Jhe auto industry has faced a supply chain crisis, a shortage of semiconductor chips, and now the war in Ukraine threatens to cause further global disruption, reports the Wall Street Journal.
Ukraine is a key producer of wiring harnesses which are used in cars to help connect car components and wiring together. With Ukrainian suppliers and manufacturers shut down with the Russian invasion of the country, these parts are about to become extremely difficult to obtain, and companies with factories in neighboring countries in Europe are starting to have to slow down or stop production. due to a lack of parts.
The shortage has been made worse by sanctions against Russia and the withdrawal and closure of factories and manufacturing facilities in Russia by companies around the world. Companies such as VW, Toyota and Ford have also stopped exporting and selling to Russia.
Restrictions on shipping lanes and the blockade of Russian airspace have added pressure on an already struggling global supply chain and are a major setback for one of the West’s biggest industries and employers. Analysts now predict that the early impacts of the war could reduce vehicle production by 1.5 million units worldwide – if one is optimistic.
“It could also reduce production by 3 million vehicles,” said Stephanie Brinley, automotive analyst at IHS Markit, and added that it’s too early to tell just how chaotic global supply chains will become. “We have zero visibility,” Brinley said.
Russia is also a major buyer of cars from China, and the general secretary of the China automobile industry association has warned Chinese vehicle exporters to be aware of the ruble’s depreciation and the risk that war represents for the Chinese automotive industry.
Capturing rising prices with KARS
For advisors and investors who believe vehicle prices will rise due to increased costs from a potentially tighter supply, the KraneShares Electric Vehicles and Future Mobility ETF (NYSE: KARS) provides targeted exposure to the electric vehicle industry.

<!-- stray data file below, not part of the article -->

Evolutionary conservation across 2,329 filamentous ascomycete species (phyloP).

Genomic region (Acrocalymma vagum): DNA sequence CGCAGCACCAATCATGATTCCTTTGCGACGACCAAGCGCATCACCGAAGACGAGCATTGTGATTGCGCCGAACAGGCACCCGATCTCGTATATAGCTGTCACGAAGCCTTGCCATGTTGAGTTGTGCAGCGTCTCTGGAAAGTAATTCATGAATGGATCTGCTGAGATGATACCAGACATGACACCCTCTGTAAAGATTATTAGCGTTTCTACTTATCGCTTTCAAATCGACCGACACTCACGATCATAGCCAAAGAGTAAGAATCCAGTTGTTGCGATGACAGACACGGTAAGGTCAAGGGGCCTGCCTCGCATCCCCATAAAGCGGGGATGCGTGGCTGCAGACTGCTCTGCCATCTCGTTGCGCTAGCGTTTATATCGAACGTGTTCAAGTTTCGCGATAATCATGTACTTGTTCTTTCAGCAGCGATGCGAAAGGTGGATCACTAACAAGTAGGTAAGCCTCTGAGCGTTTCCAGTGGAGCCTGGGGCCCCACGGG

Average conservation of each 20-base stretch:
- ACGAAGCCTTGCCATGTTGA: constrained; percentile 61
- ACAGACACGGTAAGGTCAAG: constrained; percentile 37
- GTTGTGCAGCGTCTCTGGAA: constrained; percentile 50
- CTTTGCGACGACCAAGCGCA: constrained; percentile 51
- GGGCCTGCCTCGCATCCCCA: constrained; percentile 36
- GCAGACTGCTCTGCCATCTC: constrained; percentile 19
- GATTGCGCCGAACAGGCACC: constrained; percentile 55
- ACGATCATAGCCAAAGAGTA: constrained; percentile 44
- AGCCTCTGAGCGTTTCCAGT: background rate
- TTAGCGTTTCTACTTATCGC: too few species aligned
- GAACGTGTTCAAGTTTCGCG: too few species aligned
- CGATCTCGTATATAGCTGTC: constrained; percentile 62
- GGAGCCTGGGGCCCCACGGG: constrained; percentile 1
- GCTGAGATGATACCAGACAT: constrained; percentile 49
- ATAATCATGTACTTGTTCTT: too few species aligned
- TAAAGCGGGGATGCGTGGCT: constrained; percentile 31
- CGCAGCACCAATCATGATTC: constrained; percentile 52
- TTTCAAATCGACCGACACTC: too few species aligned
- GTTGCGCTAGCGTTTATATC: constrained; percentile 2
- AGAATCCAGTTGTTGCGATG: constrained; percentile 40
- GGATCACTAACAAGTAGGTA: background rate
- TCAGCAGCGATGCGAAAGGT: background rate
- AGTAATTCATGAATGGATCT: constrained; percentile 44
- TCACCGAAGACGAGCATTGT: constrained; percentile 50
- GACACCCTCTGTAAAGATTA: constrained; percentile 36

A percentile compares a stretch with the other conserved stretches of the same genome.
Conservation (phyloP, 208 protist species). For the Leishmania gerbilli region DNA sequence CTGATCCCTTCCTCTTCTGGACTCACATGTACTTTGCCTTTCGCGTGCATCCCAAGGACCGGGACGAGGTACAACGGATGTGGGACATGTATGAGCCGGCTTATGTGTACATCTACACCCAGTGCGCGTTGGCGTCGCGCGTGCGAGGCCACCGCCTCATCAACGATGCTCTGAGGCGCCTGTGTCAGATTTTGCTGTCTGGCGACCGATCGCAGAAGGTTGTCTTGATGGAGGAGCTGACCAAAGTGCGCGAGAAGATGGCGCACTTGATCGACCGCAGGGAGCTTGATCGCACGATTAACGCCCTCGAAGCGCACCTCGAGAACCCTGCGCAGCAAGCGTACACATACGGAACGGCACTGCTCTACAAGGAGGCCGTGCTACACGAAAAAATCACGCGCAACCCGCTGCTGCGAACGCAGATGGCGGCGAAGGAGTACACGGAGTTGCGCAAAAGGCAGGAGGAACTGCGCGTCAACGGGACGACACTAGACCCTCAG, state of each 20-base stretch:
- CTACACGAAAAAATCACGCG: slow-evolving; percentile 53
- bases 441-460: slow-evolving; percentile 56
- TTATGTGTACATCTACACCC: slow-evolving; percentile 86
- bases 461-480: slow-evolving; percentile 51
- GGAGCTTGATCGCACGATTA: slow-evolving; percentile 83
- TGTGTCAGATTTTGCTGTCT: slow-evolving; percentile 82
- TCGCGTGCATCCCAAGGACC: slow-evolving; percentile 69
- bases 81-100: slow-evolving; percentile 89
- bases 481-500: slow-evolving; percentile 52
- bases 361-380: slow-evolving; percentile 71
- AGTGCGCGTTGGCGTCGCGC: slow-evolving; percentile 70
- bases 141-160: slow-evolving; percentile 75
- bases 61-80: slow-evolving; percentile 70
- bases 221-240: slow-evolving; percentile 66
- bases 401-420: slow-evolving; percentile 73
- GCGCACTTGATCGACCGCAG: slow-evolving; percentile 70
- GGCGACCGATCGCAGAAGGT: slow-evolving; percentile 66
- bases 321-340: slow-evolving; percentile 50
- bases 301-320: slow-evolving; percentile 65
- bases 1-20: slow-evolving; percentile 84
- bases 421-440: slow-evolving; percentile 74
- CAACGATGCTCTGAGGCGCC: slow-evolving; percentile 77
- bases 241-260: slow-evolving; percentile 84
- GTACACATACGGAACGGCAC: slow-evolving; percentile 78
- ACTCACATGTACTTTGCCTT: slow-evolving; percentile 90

KARS invests in many well-known automotive companies such as Tesla, Ford, Mercedez-Benz, GM, BMW and others, as well as major Chinese electric vehicle manufacturers such as Xpeng, Nio and BYD, some of the largest companies in the world. electric vehicle industry.
KARS measures the performance of the Bloomberg Electric Vehicle Index, which tracks the industry broadly, including exposure to electric vehicle manufacturers, electric vehicle components, batteries, hydrogen fuel cells and raw materials used in the synthesis of the production of parts for electric vehicles.
The index has strict qualification criteria. Companies must be included in the Bloomberg World Equity Aggregate Index, have a minimum free-float market capitalization of $500 million, and have a 90-day average daily traded value of $5 million.
Ford (F) is KARS’ top holding at 5.70%, followed by Analog Devices (ADI) at 5.39% and Contemporary Amperex at 5.35%.
The ETF has an expense ratio of 0.70%.
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